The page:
Ford Ranger Wildtrak: long-term test review
First report: our award-winning Ford Ranger truck has been thrown in at the deep end
The Ranger has already proved to be an impressive piece of kit, thanks to its strong engine and great manners on the road. It once again proves that trucks like this are perfect if you need a vehicle that combines comfort with load-lugging durability.
- Mileage: 891
- Economy: 31.0mpg
Sod’s Law was truly in play over the past few months, because, after years of running pick-ups on the Auto Express long-term fleet, when I moved house recently I was between trucks. As a result, all those trips to the recycling centre with the clutter built up after decades of product testing, motorsport and living in a house had to be tackled in the family SUV, and the interior trim is still bearing the scars.
For load lugging there is little to beat a pick-up, with its near-indestructible load bed and car-like interior for more delicate items. So collecting our Ford Ranger, the magazine’s current pick-up of choice, from dealer manager Simon Lewis at Gates of Harlow FordStore in Essex couldn’t come soon enough. And even though the house move has been completed, I’ve a packed programme of track days and speed events planned for the rest of the year.
I wasted no time putting the Wildtrak to work hitching up my trailer and Caterham Seven racer for a track day at Brands Hatch after less than 24 hours on the fleet.
Even before I hit the road, I was appreciating the advantages of a pick-up for this sort of activity. All the dirty, smelly bits are carried in a separate space designed to be knocked about a bit. So spare wheels and tyres are not on the back seat, but in the load bed and they don’t need to be kept in bags to protect upholstery. Fuel and filling kit is also out of the way, keeping the interior free from the whiff of super unleaded.
Car group tests
- Ford Ranger vs Isuzu D-Max
- Mitsubishi L200 vs Ford Ranger
- Volkswagen Amarok vs Mitsubishi L200 vs Ford Ranger
Loading isn’t so easy with the high-set load bed, but once everything is in and pushed to the bulkhead, there’s a fair bit more space to play with than in most SUVs.
On the road there’s a really solid feel to the Ranger. The steering is well weighted, but not heavy, although the tight confines of where my cars and trailer are stored has exposed a pretty large turning circle.
Our Wildtrak is fitted with the 210bhp 2.0 EcoBlue twin-turbo diesel, so it never seems like it is working hard, even when towing. While less-powerful trucks can do the job, they always need lots of throttle and high revs. This isn’t the case in the Ranger. My relatively lightweight trailer and cars keep the braked towing weight below the Ford’s 3,500kg maximum, and the truck purrs up hills with a touch of extra throttle, usually without the need to drop a gear.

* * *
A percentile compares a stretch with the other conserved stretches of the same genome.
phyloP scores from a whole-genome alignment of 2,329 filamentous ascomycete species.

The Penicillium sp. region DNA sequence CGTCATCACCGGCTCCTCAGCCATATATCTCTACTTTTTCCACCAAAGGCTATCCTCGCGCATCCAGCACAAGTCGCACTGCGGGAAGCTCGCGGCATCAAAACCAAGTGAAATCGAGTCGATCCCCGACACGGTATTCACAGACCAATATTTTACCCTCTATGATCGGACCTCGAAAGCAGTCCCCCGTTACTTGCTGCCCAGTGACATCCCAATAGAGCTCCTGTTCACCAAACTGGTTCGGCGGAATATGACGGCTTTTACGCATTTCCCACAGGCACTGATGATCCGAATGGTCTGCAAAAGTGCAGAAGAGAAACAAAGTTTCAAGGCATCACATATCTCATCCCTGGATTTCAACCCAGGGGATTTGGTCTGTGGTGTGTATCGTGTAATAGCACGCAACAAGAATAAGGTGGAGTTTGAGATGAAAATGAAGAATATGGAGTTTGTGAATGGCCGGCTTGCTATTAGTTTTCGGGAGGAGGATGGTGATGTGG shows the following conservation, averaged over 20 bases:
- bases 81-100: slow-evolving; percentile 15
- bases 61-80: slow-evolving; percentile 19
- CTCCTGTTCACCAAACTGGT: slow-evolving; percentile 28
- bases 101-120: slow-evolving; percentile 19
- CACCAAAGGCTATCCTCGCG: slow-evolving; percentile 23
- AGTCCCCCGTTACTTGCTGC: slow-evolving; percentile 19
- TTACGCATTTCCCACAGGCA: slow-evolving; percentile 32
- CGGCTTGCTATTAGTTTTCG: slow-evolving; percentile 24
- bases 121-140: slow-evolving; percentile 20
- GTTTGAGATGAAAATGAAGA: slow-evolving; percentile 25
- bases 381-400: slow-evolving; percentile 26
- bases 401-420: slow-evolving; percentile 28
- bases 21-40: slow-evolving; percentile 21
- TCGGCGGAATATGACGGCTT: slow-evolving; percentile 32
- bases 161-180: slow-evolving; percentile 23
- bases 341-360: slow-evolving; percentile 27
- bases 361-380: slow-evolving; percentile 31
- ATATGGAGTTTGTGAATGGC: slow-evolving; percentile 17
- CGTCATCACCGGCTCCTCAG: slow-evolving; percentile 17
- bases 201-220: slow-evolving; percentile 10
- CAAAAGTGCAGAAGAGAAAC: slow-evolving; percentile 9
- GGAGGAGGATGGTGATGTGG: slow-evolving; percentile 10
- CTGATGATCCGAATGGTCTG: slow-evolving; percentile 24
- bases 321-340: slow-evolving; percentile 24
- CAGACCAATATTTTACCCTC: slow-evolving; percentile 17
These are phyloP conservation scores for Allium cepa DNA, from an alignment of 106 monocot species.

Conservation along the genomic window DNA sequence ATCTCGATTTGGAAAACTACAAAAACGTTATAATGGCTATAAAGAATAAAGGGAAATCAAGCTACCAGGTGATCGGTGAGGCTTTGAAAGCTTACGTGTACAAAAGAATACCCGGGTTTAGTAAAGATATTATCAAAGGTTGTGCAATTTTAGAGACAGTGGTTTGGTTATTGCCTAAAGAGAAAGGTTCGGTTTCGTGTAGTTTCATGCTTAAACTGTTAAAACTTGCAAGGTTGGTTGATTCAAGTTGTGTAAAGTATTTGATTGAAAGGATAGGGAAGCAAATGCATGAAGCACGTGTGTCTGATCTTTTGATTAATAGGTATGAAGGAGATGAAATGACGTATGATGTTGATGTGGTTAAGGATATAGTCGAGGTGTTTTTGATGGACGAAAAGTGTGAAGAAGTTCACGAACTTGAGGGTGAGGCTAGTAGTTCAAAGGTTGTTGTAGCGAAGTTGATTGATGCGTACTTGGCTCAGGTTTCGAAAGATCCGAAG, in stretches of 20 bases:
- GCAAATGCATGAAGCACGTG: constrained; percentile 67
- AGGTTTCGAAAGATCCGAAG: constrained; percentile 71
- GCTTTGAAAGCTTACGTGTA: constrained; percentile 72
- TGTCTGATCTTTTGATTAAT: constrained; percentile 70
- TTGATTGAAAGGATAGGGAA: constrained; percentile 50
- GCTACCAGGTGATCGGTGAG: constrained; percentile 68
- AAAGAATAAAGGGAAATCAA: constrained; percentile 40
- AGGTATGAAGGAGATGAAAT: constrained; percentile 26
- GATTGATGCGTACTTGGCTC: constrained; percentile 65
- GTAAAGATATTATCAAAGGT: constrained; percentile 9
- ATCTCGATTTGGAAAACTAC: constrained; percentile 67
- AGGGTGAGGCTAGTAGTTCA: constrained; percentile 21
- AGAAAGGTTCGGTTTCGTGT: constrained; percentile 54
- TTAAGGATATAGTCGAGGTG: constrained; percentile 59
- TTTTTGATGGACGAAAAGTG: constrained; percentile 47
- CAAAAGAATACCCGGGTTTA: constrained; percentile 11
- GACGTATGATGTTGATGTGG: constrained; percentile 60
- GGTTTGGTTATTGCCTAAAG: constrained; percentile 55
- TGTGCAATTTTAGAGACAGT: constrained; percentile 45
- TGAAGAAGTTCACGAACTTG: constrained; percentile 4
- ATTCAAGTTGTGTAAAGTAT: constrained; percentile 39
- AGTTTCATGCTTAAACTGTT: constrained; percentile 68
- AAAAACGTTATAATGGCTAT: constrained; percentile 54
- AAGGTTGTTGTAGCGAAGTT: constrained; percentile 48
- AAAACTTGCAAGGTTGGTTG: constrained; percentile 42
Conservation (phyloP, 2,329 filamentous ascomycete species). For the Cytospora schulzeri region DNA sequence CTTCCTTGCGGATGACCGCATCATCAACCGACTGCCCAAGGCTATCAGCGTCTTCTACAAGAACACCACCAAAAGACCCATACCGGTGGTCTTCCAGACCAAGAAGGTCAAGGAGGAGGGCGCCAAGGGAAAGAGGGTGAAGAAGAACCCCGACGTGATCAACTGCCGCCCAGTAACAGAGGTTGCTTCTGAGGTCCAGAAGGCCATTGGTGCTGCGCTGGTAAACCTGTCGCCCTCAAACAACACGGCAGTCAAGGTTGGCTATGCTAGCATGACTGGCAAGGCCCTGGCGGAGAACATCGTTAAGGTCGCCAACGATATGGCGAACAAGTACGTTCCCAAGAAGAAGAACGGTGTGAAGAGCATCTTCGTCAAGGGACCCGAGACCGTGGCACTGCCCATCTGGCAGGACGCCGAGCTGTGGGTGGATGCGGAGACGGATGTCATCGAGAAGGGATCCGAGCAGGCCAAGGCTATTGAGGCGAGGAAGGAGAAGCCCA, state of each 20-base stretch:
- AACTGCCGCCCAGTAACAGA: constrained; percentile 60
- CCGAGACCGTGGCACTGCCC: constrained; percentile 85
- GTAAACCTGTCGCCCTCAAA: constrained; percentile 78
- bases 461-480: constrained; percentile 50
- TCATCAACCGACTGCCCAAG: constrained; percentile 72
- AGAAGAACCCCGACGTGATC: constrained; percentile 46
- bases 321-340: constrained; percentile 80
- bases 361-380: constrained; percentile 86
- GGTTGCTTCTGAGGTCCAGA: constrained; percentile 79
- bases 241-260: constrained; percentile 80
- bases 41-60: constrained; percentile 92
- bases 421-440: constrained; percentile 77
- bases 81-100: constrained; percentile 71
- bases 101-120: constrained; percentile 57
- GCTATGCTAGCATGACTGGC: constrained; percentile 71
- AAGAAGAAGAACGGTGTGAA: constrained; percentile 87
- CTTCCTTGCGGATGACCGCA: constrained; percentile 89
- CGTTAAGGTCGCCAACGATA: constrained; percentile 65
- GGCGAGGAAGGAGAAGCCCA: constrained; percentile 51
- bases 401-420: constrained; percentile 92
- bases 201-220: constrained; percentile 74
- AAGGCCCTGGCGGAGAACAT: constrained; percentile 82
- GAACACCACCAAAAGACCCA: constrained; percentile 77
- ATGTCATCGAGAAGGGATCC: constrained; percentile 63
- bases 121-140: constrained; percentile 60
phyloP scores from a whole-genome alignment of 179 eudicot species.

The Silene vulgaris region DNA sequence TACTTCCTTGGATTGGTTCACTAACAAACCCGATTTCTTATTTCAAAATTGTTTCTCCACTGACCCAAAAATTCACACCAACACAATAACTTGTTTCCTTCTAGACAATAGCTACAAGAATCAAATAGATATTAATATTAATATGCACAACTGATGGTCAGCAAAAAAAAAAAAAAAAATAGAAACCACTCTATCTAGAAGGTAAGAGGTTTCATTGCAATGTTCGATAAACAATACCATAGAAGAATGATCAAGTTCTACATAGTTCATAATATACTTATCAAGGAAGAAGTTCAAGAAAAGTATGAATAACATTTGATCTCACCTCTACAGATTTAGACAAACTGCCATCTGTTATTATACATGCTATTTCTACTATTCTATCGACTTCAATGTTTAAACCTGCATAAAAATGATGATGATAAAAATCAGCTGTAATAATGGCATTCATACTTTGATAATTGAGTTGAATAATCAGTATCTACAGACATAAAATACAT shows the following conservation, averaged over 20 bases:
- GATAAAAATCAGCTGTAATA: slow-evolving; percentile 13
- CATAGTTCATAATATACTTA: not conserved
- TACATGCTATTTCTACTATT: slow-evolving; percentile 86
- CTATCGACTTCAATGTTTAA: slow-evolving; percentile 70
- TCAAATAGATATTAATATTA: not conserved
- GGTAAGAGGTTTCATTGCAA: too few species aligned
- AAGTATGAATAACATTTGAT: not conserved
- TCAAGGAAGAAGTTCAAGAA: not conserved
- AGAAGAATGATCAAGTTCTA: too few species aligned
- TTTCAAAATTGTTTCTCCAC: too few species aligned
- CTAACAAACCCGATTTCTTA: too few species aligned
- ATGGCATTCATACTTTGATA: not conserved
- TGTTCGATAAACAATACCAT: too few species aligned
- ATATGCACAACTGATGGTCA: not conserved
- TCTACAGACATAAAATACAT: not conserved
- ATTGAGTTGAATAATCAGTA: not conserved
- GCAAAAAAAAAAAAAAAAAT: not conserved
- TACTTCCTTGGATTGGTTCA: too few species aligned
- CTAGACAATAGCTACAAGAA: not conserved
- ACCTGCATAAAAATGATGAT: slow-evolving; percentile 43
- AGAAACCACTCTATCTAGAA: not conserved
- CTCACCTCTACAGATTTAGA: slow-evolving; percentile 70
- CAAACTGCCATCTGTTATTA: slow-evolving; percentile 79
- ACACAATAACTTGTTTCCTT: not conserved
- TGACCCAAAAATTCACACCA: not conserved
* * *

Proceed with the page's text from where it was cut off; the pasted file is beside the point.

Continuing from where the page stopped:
The 10-speed automatic transmission sorts itself out pretty well, and I’ve yet to find it hunting for the correct gear. While not bad for a truck, the transmission isn’t the smoothest, as on a light throttle the up changes can just be felt. Ratios can also be selected via a button on the side of the shifter, but I’ve not found the need to use it yet.
The cabin spec is largely as you’d find on many SUVs. I’ve still to explore all the features, but it has Apple CarPlay, which delivers what I need from an infotainment system – sat-nav, sounds and phone. There’s a mass of features to still discover, but Ford’s system is one I’m not that familiar with, so navigating around it has been less than intuitive.
Apart from the standard kit, we’ve added a few options. According to sales executive Noel Quinn, our truck’s £600 Sea Grey metallic paint is the most popular for the Ranger. It certainly looks good with the £120 Boulder Grey 18-inch wheels. With plenty of experience of pick-up truck accessories, a hard top is essential, so the Ranger has one fitted at a cost of £1,920, while the essential Trailer Tow Pack is £480. We added a hitch drop plate, too, so that the trailer runs level with the tow ball height, rather than nose-up.
There’s also the Driver Assistance pack with park (£1,380) that brings adaptive cruise control, driver alerts and auto high beam. It also adds active park assist. The adaptive cruise works well on motorways, but it could be quicker to respond when traffic speeds up.
The first few days with a new car usually brings an “I’m not keen on that” moment, but I’ve yet to have one with the Ranger. Let’s hope that continues.
|Model:||Ford Ranger 2.0 EcoBlue Wildtrak auto|
|On fleet since:||July 2021|
|Price new:||£40,616 (£45,116)|
|Engine:||2.0-litre 4cyl, twin-turbodiesel, 210bhp|
|Options:||Sea Grey metallic paint (£600), Boulder Grey alloy wheels (£120), Driver Assistance Pack with Park (£1,380), Load Box Hard Top Canopy (£1,920), Trailer Tow Pack (£480)|
|Any problems?||None so far|